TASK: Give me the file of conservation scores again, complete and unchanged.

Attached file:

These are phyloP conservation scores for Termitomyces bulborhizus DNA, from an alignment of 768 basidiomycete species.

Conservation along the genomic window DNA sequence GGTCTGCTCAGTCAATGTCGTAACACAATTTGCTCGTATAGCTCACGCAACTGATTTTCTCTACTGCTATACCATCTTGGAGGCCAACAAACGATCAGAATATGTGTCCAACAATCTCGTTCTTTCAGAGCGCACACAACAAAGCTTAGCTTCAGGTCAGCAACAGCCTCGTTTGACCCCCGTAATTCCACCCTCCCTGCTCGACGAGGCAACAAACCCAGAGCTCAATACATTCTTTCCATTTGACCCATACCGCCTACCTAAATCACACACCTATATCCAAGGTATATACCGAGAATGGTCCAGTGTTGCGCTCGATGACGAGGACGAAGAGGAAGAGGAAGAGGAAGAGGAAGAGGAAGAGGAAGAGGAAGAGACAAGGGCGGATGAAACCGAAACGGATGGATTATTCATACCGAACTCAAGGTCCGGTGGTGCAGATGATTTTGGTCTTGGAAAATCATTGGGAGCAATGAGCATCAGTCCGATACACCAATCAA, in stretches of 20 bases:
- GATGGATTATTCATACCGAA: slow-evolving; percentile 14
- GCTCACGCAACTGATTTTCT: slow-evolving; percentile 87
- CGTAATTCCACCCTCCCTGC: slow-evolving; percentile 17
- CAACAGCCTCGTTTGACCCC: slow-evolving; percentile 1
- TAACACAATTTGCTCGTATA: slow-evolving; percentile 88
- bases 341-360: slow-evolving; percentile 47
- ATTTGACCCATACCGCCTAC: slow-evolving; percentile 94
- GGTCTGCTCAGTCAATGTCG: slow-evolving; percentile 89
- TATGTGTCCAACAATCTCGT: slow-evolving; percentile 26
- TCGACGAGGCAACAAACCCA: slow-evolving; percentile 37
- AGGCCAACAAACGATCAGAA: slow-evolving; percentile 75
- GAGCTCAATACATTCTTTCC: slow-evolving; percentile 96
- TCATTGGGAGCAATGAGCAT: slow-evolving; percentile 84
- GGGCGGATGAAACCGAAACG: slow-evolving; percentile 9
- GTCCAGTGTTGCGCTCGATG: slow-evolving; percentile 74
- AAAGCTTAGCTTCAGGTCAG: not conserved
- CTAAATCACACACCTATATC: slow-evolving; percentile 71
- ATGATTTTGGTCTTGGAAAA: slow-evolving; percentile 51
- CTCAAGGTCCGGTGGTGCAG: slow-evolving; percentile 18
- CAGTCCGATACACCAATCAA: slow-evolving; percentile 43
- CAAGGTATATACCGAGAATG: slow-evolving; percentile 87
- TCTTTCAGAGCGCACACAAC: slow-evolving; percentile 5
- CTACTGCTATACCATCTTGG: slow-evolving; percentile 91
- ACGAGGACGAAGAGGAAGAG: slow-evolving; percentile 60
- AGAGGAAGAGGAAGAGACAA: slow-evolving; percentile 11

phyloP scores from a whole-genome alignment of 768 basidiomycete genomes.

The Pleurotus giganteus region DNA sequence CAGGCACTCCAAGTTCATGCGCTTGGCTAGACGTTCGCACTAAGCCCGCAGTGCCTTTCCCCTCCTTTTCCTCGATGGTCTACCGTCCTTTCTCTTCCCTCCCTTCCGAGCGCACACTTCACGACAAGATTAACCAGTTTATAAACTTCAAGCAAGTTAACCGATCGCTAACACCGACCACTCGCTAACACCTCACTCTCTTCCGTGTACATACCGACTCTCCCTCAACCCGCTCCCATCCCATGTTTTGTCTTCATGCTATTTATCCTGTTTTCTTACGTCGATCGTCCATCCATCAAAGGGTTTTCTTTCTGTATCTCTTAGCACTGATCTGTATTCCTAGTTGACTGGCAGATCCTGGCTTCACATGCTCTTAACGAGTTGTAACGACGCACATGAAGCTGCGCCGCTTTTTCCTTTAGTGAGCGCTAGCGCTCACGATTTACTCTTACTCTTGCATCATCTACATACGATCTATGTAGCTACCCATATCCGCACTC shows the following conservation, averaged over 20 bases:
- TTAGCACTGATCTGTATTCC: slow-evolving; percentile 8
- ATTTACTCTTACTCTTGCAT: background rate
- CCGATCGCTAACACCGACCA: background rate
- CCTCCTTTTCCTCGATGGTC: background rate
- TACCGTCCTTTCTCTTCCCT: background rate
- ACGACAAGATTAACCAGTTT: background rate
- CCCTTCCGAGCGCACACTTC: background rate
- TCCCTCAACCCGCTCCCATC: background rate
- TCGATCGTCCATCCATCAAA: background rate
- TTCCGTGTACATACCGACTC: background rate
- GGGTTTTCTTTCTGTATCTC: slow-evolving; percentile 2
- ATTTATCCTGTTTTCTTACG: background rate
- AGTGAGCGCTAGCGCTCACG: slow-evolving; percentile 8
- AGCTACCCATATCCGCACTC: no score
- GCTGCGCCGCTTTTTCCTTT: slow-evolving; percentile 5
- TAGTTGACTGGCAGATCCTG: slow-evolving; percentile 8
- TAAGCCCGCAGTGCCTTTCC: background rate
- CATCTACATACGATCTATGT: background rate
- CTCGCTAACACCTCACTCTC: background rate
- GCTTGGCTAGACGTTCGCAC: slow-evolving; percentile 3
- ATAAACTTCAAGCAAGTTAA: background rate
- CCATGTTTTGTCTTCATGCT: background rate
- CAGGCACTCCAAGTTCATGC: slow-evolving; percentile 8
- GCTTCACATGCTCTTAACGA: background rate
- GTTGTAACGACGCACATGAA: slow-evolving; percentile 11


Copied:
These are phyloP conservation scores for Termitomyces bulborhizus DNA, from an alignment of 768 basidiomycete species.

Conservation along the genomic window DNA sequence GGTCTGCTCAGTCAATGTCGTAACACAATTTGCTCGTATAGCTCACGCAACTGATTTTCTCTACTGCTATACCATCTTGGAGGCCAACAAACGATCAGAATATGTGTCCAACAATCTCGTTCTTTCAGAGCGCACACAACAAAGCTTAGCTTCAGGTCAGCAACAGCCTCGTTTGACCCCCGTAATTCCACCCTCCCTGCTCGACGAGGCAACAAACCCAGAGCTCAATACATTCTTTCCATTTGACCCATACCGCCTACCTAAATCACACACCTATATCCAAGGTATATACCGAGAATGGTCCAGTGTTGCGCTCGATGACGAGGACGAAGAGGAAGAGGAAGAGGAAGAGGAAGAGGAAGAGGAAGAGGAAGAGACAAGGGCGGATGAAACCGAAACGGATGGATTATTCATACCGAACTCAAGGTCCGGTGGTGCAGATGATTTTGGTCTTGGAAAATCATTGGGAGCAATGAGCATCAGTCCGATACACCAATCAA, in stretches of 20 bases:
- GATGGATTATTCATACCGAA: slow-evolving; percentile 14
- GCTCACGCAACTGATTTTCT: slow-evolving; percentile 87
- CGTAATTCCACCCTCCCTGC: slow-evolving; percentile 17
- CAACAGCCTCGTTTGACCCC: slow-evolving; percentile 1
- TAACACAATTTGCTCGTATA: slow-evolving; percentile 88
- bases 341-360: slow-evolving; percentile 47
- ATTTGACCCATACCGCCTAC: slow-evolving; percentile 94
- GGTCTGCTCAGTCAATGTCG: slow-evolving; percentile 89
- TATGTGTCCAACAATCTCGT: slow-evolving; percentile 26
- TCGACGAGGCAACAAACCCA: slow-evolving; percentile 37
- AGGCCAACAAACGATCAGAA: slow-evolving; percentile 75
- GAGCTCAATACATTCTTTCC: slow-evolving; percentile 96
- TCATTGGGAGCAATGAGCAT: slow-evolving; percentile 84
- GGGCGGATGAAACCGAAACG: slow-evolving; percentile 9
- GTCCAGTGTTGCGCTCGATG: slow-evolving; percentile 74
- AAAGCTTAGCTTCAGGTCAG: not conserved
- CTAAATCACACACCTATATC: slow-evolving; percentile 71
- ATGATTTTGGTCTTGGAAAA: slow-evolving; percentile 51
- CTCAAGGTCCGGTGGTGCAG: slow-evolving; percentile 18
- CAGTCCGATACACCAATCAA: slow-evolving; percentile 43
- CAAGGTATATACCGAGAATG: slow-evolving; percentile 87
- TCTTTCAGAGCGCACACAAC: slow-evolving; percentile 5
- CTACTGCTATACCATCTTGG: slow-evolving; percentile 91
- ACGAGGACGAAGAGGAAGAG: slow-evolving; percentile 60
- AGAGGAAGAGGAAGAGACAA: slow-evolving; percentile 11

phyloP scores from a whole-genome alignment of 768 basidiomycete genomes.

The Pleurotus giganteus region DNA sequence CAGGCACTCCAAGTTCATGCGCTTGGCTAGACGTTCGCACTAAGCCCGCAGTGCCTTTCCCCTCCTTTTCCTCGATGGTCTACCGTCCTTTCTCTTCCCTCCCTTCCGAGCGCACACTTCACGACAAGATTAACCAGTTTATAAACTTCAAGCAAGTTAACCGATCGCTAACACCGACCACTCGCTAACACCTCACTCTCTTCCGTGTACATACCGACTCTCCCTCAACCCGCTCCCATCCCATGTTTTGTCTTCATGCTATTTATCCTGTTTTCTTACGTCGATCGTCCATCCATCAAAGGGTTTTCTTTCTGTATCTCTTAGCACTGATCTGTATTCCTAGTTGACTGGCAGATCCTGGCTTCACATGCTCTTAACGAGTTGTAACGACGCACATGAAGCTGCGCCGCTTTTTCCTTTAGTGAGCGCTAGCGCTCACGATTTACTCTTACTCTTGCATCATCTACATACGATCTATGTAGCTACCCATATCCGCACTC shows the following conservation, averaged over 20 bases:
- TTAGCACTGATCTGTATTCC: slow-evolving; percentile 8
- ATTTACTCTTACTCTTGCAT: background rate
- CCGATCGCTAACACCGACCA: background rate
- CCTCCTTTTCCTCGATGGTC: background rate
- TACCGTCCTTTCTCTTCCCT: background rate
- ACGACAAGATTAACCAGTTT: background rate
- CCCTTCCGAGCGCACACTTC: background rate
- TCCCTCAACCCGCTCCCATC: background rate
- TCGATCGTCCATCCATCAAA: background rate
- TTCCGTGTACATACCGACTC: background rate
- GGGTTTTCTTTCTGTATCTC: slow-evolving; percentile 2
- ATTTATCCTGTTTTCTTACG: background rate
- AGTGAGCGCTAGCGCTCACG: slow-evolving; percentile 8
- AGCTACCCATATCCGCACTC: no score
- GCTGCGCCGCTTTTTCCTTT: slow-evolving; percentile 5
- TAGTTGACTGGCAGATCCTG: slow-evolving; percentile 8
- TAAGCCCGCAGTGCCTTTCC: background rate
- CATCTACATACGATCTATGT: background rate
- CTCGCTAACACCTCACTCTC: background rate
- GCTTGGCTAGACGTTCGCAC: slow-evolving; percentile 3
- ATAAACTTCAAGCAAGTTAA: background rate
- CCATGTTTTGTCTTCATGCT: background rate
- CAGGCACTCCAAGTTCATGC: slow-evolving; percentile 8
- GCTTCACATGCTCTTAACGA: background rate
- GTTGTAACGACGCACATGAA: slow-evolving; percentile 11